The National Tax Service said Thursday that it would implement taxation on the cross-affiliate deals in the business sector this month.
The tax agency plans to impose gift taxes on some 10,000 individuals including owners of businesses ― which offered exclusive benefits to affiliates or subsidiaries ― and the owners’ friendly powers.
Among tax authorities’ targets are owners of major conglomerates such as Samsung, Hyundai Motor, SK, GS and LG.
Some of them have been under close monitoring from the tax agency and the antitrust regulator Fair Trade Commission for allegedly excessive intra-group trading among affiliates.
The new taxation, however, is possible when their deals satisfy all of the three requisites ― beneficiaries from the cross-affiliate deals reap after-tax benefits; beneficiaries post more than 30 percent in the cross-affiliate deals; and the owners or owners’ friendly powers (families or relatives) hold a more than 3 percent stake in the beneficiaries.
While the authorities’ nominal targets include chaebol owners such as Samsung Electronics chairman Lee Kun-hee and Hyundai Motor chairman Chung Mong-koo, market insiders allege the major conglomerates have already sought legal loopholes.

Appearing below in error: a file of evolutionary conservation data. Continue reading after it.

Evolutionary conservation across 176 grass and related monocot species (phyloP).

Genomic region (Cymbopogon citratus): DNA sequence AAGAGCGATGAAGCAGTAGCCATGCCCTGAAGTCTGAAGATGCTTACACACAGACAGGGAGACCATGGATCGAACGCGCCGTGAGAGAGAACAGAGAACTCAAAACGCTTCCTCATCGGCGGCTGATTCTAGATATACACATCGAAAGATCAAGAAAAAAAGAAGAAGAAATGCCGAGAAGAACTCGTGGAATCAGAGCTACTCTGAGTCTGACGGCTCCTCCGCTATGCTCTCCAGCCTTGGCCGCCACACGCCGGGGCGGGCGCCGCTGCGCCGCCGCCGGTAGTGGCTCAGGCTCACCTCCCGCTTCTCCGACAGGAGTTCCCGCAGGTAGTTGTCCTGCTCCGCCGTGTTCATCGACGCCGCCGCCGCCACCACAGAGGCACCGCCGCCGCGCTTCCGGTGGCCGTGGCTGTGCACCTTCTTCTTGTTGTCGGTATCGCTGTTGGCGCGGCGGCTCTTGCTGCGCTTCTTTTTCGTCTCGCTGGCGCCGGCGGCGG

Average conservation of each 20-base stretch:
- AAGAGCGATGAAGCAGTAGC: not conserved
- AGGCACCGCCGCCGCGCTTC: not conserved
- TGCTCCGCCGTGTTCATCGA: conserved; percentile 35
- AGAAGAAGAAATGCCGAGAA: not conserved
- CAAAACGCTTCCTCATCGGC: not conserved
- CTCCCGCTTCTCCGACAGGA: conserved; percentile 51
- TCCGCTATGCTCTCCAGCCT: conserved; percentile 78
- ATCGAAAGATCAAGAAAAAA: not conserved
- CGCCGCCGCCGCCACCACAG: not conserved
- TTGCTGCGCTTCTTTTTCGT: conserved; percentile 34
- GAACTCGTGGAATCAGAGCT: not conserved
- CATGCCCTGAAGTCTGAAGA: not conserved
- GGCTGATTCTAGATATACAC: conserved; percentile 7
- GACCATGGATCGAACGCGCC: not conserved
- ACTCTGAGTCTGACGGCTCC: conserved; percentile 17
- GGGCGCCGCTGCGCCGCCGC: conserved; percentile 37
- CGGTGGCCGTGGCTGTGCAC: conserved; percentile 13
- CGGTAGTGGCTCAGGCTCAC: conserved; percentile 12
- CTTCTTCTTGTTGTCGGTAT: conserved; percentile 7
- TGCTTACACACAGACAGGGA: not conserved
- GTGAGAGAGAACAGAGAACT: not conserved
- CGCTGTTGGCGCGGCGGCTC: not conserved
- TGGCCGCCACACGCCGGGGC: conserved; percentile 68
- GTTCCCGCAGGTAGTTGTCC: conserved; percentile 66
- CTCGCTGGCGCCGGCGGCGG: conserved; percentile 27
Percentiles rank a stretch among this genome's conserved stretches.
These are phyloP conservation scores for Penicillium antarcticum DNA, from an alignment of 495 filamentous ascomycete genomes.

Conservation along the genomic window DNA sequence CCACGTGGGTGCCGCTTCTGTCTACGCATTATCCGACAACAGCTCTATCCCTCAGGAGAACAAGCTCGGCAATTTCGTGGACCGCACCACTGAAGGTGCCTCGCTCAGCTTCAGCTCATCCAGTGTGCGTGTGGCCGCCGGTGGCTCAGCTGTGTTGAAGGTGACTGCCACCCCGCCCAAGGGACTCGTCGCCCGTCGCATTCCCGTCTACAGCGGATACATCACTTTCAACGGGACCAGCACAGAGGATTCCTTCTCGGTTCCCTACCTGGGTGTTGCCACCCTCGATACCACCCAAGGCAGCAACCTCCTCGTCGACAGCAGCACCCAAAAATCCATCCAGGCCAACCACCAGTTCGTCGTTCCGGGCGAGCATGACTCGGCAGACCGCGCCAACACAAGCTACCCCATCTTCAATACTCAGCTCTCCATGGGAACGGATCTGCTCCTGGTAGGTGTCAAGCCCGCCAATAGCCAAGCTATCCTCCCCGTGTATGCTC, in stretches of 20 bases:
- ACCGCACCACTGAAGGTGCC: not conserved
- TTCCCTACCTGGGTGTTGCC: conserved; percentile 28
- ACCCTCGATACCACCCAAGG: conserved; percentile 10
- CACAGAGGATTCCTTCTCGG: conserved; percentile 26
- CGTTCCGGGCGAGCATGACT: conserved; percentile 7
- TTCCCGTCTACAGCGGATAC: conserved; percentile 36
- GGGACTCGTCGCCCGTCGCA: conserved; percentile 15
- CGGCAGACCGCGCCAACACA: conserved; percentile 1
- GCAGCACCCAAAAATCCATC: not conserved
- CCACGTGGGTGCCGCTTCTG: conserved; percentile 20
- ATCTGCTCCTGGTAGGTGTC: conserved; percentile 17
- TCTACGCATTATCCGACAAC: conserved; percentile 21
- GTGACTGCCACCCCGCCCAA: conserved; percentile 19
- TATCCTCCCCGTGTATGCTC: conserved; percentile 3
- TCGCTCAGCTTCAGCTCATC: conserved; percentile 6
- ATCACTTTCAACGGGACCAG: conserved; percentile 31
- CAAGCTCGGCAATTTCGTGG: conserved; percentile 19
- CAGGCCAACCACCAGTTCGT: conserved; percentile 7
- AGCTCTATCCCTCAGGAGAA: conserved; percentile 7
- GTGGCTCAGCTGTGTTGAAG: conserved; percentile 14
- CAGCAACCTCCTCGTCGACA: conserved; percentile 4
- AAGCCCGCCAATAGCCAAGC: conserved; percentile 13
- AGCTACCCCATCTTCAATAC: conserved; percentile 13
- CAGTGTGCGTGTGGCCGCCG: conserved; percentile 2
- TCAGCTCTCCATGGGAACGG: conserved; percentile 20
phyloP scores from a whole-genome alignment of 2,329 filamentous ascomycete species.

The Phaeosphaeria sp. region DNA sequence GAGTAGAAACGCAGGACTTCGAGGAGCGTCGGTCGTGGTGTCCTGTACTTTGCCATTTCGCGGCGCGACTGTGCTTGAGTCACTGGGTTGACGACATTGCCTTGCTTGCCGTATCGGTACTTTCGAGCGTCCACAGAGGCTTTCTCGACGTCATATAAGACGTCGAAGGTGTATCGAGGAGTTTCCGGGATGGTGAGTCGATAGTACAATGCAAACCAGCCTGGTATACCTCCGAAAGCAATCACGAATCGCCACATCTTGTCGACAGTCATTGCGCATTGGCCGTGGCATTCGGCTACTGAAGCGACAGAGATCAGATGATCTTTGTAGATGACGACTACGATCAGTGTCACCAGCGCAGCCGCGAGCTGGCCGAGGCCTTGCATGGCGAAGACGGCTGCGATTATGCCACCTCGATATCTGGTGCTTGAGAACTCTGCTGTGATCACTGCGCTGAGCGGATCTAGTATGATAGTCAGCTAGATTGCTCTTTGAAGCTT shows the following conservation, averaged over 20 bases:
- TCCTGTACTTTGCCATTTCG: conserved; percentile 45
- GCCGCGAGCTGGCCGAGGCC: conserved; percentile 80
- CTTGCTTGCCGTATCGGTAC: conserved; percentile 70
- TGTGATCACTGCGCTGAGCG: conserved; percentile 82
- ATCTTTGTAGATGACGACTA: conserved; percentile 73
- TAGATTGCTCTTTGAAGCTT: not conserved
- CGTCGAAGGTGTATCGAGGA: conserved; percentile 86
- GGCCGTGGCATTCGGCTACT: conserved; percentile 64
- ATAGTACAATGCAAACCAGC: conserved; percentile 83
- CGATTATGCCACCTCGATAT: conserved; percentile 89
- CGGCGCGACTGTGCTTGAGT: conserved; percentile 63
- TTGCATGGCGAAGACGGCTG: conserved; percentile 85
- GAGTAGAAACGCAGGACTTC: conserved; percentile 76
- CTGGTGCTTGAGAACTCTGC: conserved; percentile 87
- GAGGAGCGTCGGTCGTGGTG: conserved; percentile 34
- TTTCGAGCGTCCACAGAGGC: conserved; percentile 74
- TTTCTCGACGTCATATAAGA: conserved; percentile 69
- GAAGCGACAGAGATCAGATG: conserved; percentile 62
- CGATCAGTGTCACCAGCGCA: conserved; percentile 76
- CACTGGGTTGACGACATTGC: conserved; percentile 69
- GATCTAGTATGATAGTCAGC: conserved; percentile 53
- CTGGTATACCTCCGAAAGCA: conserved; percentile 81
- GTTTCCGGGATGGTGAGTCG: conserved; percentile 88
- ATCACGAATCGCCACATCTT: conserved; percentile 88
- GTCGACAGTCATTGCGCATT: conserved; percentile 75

“Only small and medium enterprises, due to their relatively lack of acquaintance with the tax requisitions, may be the main victim over the next few years,” said a research analyst.
According to FTC officials, Samsung SDS earned revenues of 3.9 trillion won ($3.4 billion) in 2011. Out of the 3.9 trillion won, about 2.9 trillion won was generated from transactions with Samsung Electronics and other Samsung units.
The cross-affiliate deal ratio at Samsung SDS was 74 percent in 2011, up 63 percent in 2010.
Hyundai Motor Group’s advertising and marketing unit Innocean Worldwide reaped 47 percent of its earnings via intra-group deals in 2011, according to the FTC.
Hyundai Motor chairman Chung’s eldest daughter Sung-yi holds a 40 percent stake in the company.
By Kim Yon-se (email@example.com)